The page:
- Ask your oncology care team before you, or someone you live with has any vaccinations.
Low Platelet Count (Thrombocytopenia)
Platelets help your blood clot, so when the count is low you are at a higher risk of bleeding. Let your oncology care team know if you have any excess bruising or bleeding, including nose bleeds, bleeding gums or blood in your urine or stool. If the platelet count becomes too low, you may receive a transfusion of platelets.
- Do not use a razor (an electric razor is fine).
- Avoid contact sports and activities that can result in injury or bleeding.
- Do not take aspirin (salicylic acid), non-steroidal, anti-inflammatory medications (NSAIDs) such as Motrin/Advil (ibuprofen), Aleve (naproxen), Celebrex (celecoxib) etc. as these can all increase the risk of bleeding. Please consult with your healthcare team regarding the use of these agents and all over the counter medications/supplements while on therapy.
- Do not floss or use toothpicks and use a soft-bristle toothbrush to brush your teeth.
Infusion-Related Side Effects
The infusion can cause a reaction that may lead to shortness of breath, chills, fever, high blood pressure, nausea, and vomiting. You will receive steroids, acetaminophen, heartburn medication and diphenhydramine prior to the infusion to help prevent these reactions. Your oncology care team will tell you what to do if this happens.
Pneumonia/Upper Respiratory Infection
This medication can cause pneumonia or upper respiratory infection. Report coughing, shortness of breath, and fever to your oncology care team.
Your oncology care team can recommend medications to relieve diarrhea. Also, try eating low-fiber, bland foods, such as white rice and boiled or baked chicken. Avoid raw fruits, vegetables, whole-grain bread, cereals, and seeds. Soluble fiber is found in some foods and absorbs fluid, which can help relieve diarrhea. Foods high in soluble fiber include applesauce, bananas (ripe), canned fruit, orange sections, boiled potatoes, white rice, products made with white flour, oatmeal, cream of rice, cream of wheat, and farina. Drink 8-10 glasses on non-alcoholic, un-caffeinated fluid a day to prevent dehydration.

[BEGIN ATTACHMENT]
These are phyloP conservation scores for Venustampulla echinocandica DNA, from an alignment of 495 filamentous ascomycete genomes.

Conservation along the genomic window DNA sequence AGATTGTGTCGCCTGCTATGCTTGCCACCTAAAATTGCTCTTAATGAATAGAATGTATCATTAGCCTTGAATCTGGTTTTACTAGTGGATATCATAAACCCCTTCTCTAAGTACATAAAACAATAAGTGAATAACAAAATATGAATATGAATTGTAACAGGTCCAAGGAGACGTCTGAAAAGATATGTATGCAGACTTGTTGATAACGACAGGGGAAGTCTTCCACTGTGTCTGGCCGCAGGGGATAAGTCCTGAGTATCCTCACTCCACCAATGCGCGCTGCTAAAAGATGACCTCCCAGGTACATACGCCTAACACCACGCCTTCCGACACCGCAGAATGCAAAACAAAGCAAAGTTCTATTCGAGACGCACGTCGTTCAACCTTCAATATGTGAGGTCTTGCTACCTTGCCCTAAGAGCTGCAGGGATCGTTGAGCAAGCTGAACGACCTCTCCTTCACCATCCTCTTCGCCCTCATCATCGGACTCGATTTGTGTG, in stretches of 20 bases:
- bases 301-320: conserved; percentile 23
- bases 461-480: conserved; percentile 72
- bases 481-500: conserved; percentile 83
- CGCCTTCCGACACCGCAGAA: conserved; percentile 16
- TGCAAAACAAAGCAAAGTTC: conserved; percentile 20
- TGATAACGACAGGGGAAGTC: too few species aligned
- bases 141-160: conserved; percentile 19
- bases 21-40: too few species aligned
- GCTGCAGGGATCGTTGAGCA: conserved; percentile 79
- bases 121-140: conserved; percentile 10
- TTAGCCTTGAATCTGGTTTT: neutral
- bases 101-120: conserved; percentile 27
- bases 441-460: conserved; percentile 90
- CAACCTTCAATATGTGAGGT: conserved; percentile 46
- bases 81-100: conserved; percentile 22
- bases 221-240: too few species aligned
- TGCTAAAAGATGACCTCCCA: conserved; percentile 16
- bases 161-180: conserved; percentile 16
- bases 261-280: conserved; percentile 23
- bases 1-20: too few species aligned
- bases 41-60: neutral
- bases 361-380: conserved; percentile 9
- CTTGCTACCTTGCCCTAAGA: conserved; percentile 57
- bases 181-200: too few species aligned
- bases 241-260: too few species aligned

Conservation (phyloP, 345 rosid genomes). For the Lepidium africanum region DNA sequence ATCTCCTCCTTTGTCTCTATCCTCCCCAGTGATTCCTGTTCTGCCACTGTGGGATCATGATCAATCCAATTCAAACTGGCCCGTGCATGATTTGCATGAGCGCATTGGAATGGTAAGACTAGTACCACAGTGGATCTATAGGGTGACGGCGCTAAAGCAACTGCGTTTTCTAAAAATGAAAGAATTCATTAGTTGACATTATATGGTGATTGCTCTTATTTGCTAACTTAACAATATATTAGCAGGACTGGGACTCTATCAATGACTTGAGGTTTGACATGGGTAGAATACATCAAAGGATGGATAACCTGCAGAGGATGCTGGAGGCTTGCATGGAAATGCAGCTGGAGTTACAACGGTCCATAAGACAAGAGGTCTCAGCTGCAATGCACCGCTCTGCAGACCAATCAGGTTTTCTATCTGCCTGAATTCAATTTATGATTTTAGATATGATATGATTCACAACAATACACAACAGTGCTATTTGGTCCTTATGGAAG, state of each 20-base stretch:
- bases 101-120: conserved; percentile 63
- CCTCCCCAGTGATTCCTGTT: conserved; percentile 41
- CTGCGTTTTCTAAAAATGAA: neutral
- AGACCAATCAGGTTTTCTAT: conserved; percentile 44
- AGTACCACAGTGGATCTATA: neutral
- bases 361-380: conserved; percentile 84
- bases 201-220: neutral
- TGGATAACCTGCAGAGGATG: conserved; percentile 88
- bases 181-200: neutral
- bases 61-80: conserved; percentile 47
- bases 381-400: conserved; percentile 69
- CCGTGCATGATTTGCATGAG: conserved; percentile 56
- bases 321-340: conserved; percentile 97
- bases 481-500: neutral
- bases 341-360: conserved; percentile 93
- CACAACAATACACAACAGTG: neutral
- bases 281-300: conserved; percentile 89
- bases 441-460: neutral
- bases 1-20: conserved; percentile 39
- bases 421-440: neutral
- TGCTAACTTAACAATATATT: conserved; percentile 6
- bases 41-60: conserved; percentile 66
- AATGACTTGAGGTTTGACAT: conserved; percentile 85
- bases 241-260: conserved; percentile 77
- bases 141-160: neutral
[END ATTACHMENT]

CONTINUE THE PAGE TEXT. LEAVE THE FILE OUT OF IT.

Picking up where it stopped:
Less common, but important side effects include:
- Secondary cancer: A secondary cancer is one that develops as a result of cancer treatment for another cancer. This is quite rare, but you should be aware of the risk. This medication is associated with squamous cell skin cancer, breast angiosarcoma, and myelodysplastic syndrome. is This can occur years after treatment. This is most often associated with repeated treatments or high doses. Your provider will monitor your labs closely. Consider having a complete blood count with differential checked annually by your healthcare provider if you received high-risk therapies. Because this medication has been associated with the development of skin cancers, it is important to practice sun safety. Avoid the sun between 10-2 pm, when it is strongest. Wear sunscreen (at least SPF 15) everyday; wear sunglasses, a hat and long sleeves/pants to protect your skin and seek out shade whenever possible.
Exposure of an unborn child to this medication could cause birth defects, so you should not become pregnant or father a child while on this medication. Effective birth control is necessary during treatment and for at least 5 months after treatment. Even if your menstrual cycle stops or you believe you are not producing sperm, you could still be fertile and conceive. You should not breastfeed while receiving this medication.
This medication is given in combination with pomalidomide which can cause serious birth defects. Please refer to the medication teaching sheet for this medication for risk evaluation and mitigation strategy guidelines for this medication